Of the four elements necessary for conviction of first-degree murder, the defendant asserts that the state failed to prove premeditation. We have held that premeditation need not [1, 2] continue over a protracted time period but rather may be as instantaneous as successive thoughts. Owens v. State, (1975) 263 Ind. 487, 333 N.E.2d 745; Hendrix v. State, (1974) 262 Ind. 309, 315 N.E.2d 701. The defendant's actions before the shot was fired, when viewed in conjunction with the evidence that the deceased was retreating, support a reasonable inference of premeditation. After the deceased was shot, the defendant bent to pick up her wig; she was heard to mutter, "Jive so and so, nigger, going to take my wig off." A reasonable inference to be drawn from this statement, in context, was that the defendant purposefully aimed the gun and shot Brooks in retaliation. Since Brooks was leaving the defendant's premises at the time he was shot, any provocation which the defendant might argue engendered her actions was insufficient. The defendant was the aggressor in the altercation. The totality of the circumstances showed that the defendant was capable of "cool reflection." See Dickens v. State, (1973) 260 Ind. 284, 295 N.E.2d 613; Love v. State, (1977) 267 Ind. 302, 369 N.E.2d 1073. The element of premeditated malice was sustained. The trial court did not err in denying the defendant's motion for a directed verdict.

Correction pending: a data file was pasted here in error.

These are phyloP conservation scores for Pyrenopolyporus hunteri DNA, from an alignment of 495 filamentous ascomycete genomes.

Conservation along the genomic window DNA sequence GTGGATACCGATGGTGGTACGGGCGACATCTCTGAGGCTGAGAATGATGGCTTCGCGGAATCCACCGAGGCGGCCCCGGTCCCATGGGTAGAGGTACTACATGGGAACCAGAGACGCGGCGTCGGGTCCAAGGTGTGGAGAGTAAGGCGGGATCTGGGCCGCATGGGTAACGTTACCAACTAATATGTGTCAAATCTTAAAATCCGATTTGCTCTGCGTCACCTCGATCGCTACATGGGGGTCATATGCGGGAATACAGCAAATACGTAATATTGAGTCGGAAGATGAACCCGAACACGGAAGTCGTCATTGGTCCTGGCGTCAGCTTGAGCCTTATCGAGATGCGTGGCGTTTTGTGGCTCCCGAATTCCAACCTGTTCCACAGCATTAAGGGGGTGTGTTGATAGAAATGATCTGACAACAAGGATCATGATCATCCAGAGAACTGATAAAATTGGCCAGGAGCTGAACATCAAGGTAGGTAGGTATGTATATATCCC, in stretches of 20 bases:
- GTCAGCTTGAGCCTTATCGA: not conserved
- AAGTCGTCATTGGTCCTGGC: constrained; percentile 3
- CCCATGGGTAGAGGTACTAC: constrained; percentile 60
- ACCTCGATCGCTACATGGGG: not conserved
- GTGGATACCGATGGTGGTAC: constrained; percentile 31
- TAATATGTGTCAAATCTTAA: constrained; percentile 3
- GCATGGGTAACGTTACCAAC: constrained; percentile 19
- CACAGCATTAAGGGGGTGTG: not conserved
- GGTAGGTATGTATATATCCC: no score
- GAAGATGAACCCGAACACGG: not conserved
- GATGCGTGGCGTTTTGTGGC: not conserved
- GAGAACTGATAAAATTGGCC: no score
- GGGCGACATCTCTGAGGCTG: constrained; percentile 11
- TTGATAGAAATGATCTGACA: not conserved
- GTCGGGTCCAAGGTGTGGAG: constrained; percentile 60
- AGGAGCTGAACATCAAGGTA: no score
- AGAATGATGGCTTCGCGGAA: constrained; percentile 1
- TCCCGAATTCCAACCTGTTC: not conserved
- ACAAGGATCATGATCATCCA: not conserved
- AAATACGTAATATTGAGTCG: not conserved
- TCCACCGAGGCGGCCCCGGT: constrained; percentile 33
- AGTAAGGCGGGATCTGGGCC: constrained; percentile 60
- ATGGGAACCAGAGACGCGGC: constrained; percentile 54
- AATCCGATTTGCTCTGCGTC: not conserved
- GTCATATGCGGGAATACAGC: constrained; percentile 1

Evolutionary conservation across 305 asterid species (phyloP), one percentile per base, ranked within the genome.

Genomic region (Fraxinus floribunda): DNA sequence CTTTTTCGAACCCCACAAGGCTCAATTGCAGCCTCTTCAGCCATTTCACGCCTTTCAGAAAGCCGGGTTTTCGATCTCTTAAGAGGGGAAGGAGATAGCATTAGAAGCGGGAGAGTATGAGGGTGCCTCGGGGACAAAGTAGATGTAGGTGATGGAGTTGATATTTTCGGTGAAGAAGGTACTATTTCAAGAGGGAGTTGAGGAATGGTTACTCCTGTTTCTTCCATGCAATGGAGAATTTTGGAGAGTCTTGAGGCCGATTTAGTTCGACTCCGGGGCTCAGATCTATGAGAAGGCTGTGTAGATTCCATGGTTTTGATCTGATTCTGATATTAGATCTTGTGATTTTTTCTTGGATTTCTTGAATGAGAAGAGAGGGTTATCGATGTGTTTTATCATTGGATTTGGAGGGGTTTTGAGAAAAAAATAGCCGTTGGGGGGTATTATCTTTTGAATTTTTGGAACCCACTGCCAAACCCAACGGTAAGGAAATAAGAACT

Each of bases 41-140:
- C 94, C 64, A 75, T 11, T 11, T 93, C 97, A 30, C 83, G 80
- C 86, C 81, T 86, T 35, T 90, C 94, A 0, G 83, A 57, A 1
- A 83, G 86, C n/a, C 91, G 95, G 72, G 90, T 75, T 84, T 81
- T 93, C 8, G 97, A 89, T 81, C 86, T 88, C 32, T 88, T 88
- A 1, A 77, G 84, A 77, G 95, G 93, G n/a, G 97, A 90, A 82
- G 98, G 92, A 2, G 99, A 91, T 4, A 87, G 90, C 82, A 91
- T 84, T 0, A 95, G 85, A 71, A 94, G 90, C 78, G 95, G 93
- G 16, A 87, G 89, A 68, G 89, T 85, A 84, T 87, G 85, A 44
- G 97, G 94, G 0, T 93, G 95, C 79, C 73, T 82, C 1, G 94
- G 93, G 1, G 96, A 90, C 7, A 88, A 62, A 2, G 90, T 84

Next the defendant argues that the court erred in admitting two photographs — one of the porch and steps of the deceased's residence and the other of the deceased. Witnesses  testified regarding the objects and scenes depicted in the photographs. Thus, the photographs were clearly relevant. White v. State, (1978) 269 Ind. 479, 381 N.E.2d 481. Admission of photographs is within the sound discretion of the trial court and will not be disturbed unless the trial court abused its discretion. Wilson v. State, (1978) 268 Ind. 112, 374 N.E.2d 45. There was no abuse of discretion here.
Upon appeal, the state argues that the trial court erred in imposing a twenty-year sentence in light of the jury's recommendation of life sentence. There was error. The  crime was committed on July 2, 1977. At that time, Ind. Code § 35-13-4-1 (Burns 1975) was in effect. That statute provides that whoever "is guilty of murder in the first degree and, on conviction, shall be imprisoned in the state prison during life. . . ." (Emphasis added.) The trial judge had no authority to sentence the defendant for any other period. Since the error in the sentence is fundamental and apparent on the face of the record, we consider it for the first time on appeal. Beasley v. State, (1977) 267 Ind. 396, 370 N.E.2d 360. We concluded that the sentence in this case should be corrected in accordance with Ind. Code § 35-13-4-1 (Burns 1975). See Vawter v. State, (1972) 258 Ind. 168, 279 N.E.2d 805.
Now, therefore, this cause is remanded to the trial court with instructions and for further proceedings not inconsistent with this opinion. In all other aspects, the judgment of the trial court is affirmed.
Givan, C.J., DeBruler, Prentice and Pivarnik, JJ., concur.
NOTE — Reported at 383 N.E.2d 1035.